The Pittsburgh Pirates need to bolster a starting rotation that currently ranks 23rd in ERA. With options such as Chris Sale and Chris Archer seeming to be unrealistic, could James Shields enter the fold?
The Pittsburgh Pirates bread and butter over the course of their last few seasons has been a strong starting rotation. This season, however, it has been a real struggle for the team. Their current 4.85 ERA ranks 23rd in all of baseball. The Pirates are not having quality starts either, as the team’s quality start percentage of 42 percent ranks number 22. Averaging only 5.4 innings per start, the team ranks 28th in baseball, as the Pirates starters are not going deep into games.
On top of the struggles of the rotation struggling mightily, two internal options have gotten injured as well. Tyler Glasnow was placed on the disabled list with a shoulder injury and Chad Kuhl left a start in Triple-A Indianapolis with right triceps discomfort. After looking good in his four previous July starts (3.57 ERA and 3.01 FIP), Francisco Liriano tossed a clunker last night against the Seattle Mariners. The Pirates two starters that have been the most consistent are Gerrit Cole, who has been hurt twice, and rookie Jameson Taillon, who the team is limiting his pitches and innings. The team needs help, and could Big Games James Shields help that?
On the 2016 season, James Shields has posted a 4.68 ERA, 5.15 FIP, and a 4.93 xFIP. The 5.15 FIP ranks eighth worst in the game and he ranks seventh worst in xFIP. His numbers don’t indicate he has pitched well, and he has not for the most part of the year. Part of his problems have stemmed from his four starts from May 31st through June 18th. In those four, Shields went only 11.1 innings and posted a 24.62 ERA and 13.55 FIP, mainly in part due to his 31.8 percent home run to fly ball ratio, a number that couldn’t sustain.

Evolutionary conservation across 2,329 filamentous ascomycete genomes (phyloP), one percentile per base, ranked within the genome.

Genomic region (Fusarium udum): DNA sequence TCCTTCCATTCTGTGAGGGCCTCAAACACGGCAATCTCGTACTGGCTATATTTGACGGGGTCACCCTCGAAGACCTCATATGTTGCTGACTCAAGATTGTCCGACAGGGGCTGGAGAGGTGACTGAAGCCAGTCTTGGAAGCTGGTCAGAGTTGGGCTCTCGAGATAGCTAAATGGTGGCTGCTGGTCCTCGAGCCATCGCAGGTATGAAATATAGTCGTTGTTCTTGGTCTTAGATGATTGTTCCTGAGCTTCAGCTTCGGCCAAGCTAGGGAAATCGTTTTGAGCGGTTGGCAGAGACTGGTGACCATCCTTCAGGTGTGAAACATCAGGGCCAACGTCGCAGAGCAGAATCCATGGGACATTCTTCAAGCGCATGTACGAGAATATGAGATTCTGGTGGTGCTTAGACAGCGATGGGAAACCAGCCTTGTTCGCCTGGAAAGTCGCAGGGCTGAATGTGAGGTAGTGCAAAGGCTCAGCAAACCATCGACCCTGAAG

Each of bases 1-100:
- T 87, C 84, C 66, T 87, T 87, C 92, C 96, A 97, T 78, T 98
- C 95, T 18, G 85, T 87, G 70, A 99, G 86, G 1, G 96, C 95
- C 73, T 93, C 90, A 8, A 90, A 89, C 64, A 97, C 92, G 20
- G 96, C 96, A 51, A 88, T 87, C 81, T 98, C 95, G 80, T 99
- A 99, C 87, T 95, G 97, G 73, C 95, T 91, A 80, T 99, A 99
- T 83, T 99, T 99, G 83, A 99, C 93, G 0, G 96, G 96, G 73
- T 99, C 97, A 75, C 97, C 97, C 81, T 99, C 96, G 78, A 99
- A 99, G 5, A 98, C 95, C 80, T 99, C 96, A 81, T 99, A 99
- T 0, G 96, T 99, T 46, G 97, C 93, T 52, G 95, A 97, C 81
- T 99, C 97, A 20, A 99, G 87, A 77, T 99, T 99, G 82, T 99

In Shields other 17 starts this season, he has pitched rather well. In 111.2 innings, Shields has allowed 33 earned runs for an ERA of 2.66, noticeably better than 4.68 season mark he has posted. His FIP, though, is still a high number of 4.29, showing how he has gotten some luck. He has 3.14 walks per nine rate and a strikeout per nine rate of 6.45. He’s not striking many hitters out, but he has been a better pitcher and has had more control than Jeff Locke and Francisco Liriano.
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The difference for Shields in those 17 starts has been his ability to use his change, curve, and slow curve. In 185 at bats ending in those three pitches, opponents are hitting .220 with a .341 slugging, and he has 47 strikeouts using those three pitches, 27 percent of at bats ending in those three pitches have resulted in a strikeout. When Shields has his changeup working, he is the pitcher worth $75 million over four years. In those four straight starts where Shields got rocked, opponents hit .360 with a .560 slugging against those three pitches, and only 12 percent of at bats end in those pitches (25) ended with a strikeout. Shields getting the changeup back has been the key in his strong 17 starts.
On just changeups alone, left handed hitters hit .600 with a 1.00 slugging and zero strikeouts in ten at bats ending in a changeup in that stretch of bad games for Big Game James. In his other 17 starts, Shields has had 59 at bats against left handed pitching end in a changeup, and opponents are hitting .237 with a .271 slugging percentage, and he has eight strikeouts against left handed pitching using the change. With his resurgence using the changeup, and his 2.11 ERA in his last seven starts after getting shelled in his four previous ones, James Shields should be an intriguing target to take a look at.
Starting in 2007, James Shields has gone at least 200 innings a season. He is a horse that can be counted on to make each and every start. He is under contract this season, with an opt out clause, and under control for 2017 and 2018, as well as having an option for 2019. The Padres are on the hook for $11 million of his $21 million in both 2017 and 2018, so the Pirates would get a cost controlled pitcher, similar to Jon Niese. If the Pirates can get the White Sox to eat some more of the money, the Pirates can a veteran horse and staff leader for the next two years and two months. The veteran staff leader is something that looks like the Pirates are missing with AJ Burnett retiring, something that cannot be quantified, and adding Shields to the mix would be a boost to the current staff, even with a regression likely occurring.